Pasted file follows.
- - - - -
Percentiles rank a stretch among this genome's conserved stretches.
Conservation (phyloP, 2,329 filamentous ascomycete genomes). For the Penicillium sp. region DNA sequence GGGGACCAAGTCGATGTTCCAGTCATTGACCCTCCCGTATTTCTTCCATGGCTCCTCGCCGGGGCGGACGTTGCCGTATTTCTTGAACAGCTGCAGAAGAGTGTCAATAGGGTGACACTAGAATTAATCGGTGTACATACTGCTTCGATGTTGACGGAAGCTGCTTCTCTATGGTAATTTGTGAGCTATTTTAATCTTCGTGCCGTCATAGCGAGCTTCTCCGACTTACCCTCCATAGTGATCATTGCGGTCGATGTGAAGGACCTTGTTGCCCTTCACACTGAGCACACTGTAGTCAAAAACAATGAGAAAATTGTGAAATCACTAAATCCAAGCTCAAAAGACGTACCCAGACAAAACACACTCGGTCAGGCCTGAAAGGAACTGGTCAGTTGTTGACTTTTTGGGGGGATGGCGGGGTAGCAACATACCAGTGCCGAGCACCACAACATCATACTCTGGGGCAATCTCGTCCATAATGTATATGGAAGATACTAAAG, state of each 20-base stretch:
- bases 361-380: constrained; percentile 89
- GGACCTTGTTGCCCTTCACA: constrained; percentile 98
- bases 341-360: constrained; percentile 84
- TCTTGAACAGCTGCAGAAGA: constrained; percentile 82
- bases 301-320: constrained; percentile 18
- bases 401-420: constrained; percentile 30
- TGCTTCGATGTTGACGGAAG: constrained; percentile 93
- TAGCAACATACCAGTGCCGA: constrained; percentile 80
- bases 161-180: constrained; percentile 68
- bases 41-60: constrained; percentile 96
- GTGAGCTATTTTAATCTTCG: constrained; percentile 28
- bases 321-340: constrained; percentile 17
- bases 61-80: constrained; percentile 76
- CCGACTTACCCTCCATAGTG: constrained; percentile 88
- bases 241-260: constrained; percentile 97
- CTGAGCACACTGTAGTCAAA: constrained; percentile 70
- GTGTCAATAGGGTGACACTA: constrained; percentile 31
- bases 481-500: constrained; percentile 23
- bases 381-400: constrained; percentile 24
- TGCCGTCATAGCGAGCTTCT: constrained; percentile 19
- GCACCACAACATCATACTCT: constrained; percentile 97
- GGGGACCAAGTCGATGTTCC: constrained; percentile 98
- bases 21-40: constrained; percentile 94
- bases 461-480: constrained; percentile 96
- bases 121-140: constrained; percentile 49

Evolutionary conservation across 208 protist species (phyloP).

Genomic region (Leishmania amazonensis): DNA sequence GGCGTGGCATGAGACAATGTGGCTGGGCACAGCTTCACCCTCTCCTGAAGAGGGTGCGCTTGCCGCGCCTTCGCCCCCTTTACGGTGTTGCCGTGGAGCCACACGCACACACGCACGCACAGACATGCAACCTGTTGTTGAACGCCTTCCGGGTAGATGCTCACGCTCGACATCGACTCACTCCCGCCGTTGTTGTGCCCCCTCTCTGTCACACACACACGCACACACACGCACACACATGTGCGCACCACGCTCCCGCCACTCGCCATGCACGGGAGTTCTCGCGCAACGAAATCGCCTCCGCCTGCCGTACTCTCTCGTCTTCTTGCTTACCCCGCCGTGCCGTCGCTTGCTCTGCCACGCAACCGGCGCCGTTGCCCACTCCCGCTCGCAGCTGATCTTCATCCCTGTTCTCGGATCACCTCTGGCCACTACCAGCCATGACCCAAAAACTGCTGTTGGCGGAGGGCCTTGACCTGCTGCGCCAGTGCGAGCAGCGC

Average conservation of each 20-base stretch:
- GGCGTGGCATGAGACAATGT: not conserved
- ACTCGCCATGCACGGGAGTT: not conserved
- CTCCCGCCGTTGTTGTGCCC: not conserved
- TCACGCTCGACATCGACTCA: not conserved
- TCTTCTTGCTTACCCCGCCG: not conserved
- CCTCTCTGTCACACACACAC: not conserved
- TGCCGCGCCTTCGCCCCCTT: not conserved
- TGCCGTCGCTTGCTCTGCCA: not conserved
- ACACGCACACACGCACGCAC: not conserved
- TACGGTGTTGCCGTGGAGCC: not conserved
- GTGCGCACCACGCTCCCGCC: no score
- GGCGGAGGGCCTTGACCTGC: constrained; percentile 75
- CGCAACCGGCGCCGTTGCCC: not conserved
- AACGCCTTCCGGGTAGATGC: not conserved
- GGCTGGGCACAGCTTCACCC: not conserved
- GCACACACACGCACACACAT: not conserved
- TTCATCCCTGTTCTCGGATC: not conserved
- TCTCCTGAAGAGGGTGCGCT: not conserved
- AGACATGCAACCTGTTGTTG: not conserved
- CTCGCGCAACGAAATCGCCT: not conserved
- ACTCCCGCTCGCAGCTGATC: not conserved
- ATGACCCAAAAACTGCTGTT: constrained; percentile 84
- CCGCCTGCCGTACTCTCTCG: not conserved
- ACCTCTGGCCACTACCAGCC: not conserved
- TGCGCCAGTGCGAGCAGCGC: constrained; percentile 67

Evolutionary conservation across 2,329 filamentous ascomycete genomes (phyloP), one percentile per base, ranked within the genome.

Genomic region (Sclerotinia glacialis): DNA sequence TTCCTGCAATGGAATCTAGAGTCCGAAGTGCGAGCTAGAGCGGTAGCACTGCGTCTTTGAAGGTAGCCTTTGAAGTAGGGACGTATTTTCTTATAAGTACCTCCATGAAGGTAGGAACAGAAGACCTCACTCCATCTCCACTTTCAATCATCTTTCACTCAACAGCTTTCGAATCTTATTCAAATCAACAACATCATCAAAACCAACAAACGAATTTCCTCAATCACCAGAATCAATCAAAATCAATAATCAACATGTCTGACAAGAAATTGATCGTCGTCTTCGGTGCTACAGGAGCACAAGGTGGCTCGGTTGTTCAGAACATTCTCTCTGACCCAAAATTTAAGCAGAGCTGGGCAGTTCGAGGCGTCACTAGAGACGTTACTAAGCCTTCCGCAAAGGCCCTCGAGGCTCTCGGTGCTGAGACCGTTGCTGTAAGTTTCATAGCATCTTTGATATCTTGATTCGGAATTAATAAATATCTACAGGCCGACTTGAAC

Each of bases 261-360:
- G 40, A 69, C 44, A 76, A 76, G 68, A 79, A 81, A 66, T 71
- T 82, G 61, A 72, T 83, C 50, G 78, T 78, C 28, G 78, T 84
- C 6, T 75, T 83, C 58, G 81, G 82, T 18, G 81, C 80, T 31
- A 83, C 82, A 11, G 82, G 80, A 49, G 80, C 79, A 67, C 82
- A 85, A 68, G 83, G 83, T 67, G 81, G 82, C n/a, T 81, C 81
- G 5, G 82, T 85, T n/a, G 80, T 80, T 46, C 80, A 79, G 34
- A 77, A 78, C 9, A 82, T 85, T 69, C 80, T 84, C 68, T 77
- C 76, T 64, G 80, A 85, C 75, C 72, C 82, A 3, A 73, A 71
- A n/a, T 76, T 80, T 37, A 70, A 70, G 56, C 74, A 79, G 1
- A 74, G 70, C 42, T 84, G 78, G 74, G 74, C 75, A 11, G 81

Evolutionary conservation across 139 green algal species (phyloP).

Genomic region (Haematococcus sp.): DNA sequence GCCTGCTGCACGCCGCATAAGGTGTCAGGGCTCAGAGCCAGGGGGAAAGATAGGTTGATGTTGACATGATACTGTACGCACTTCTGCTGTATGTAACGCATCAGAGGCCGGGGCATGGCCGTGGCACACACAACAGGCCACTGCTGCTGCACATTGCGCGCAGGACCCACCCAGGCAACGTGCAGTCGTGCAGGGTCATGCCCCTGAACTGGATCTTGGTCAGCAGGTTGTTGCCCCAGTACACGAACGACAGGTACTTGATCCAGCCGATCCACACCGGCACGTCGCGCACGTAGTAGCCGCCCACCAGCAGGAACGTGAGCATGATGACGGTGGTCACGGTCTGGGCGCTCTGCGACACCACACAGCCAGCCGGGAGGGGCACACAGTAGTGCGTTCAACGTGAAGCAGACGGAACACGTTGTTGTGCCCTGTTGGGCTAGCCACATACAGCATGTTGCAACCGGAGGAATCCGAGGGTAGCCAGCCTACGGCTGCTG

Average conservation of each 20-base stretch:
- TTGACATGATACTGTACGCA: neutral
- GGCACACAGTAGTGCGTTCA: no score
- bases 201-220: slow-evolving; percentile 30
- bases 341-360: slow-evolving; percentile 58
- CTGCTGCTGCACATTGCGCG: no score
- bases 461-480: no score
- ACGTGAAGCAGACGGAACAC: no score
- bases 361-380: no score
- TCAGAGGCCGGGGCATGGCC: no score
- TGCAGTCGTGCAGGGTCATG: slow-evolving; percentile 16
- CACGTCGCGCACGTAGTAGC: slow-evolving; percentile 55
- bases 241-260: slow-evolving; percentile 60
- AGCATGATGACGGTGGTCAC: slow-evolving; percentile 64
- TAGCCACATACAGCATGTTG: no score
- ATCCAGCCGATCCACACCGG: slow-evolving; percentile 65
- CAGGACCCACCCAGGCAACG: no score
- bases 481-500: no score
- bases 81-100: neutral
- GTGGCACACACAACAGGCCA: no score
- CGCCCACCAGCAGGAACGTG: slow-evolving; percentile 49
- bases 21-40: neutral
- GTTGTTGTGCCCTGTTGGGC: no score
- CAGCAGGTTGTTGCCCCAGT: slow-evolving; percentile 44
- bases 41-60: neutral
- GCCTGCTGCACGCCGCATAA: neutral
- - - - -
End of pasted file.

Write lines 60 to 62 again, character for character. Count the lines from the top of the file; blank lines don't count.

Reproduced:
- T 82, G 61, A 72, T 83, C 50, G 78, T 78, C 28, G 78, T 84
- C 6, T 75, T 83, C 58, G 81, G 82, T 18, G 81, C 80, T 31
- A 83, C 82, A 11, G 82, G 80, A 49, G 80, C 79, A 67, C 82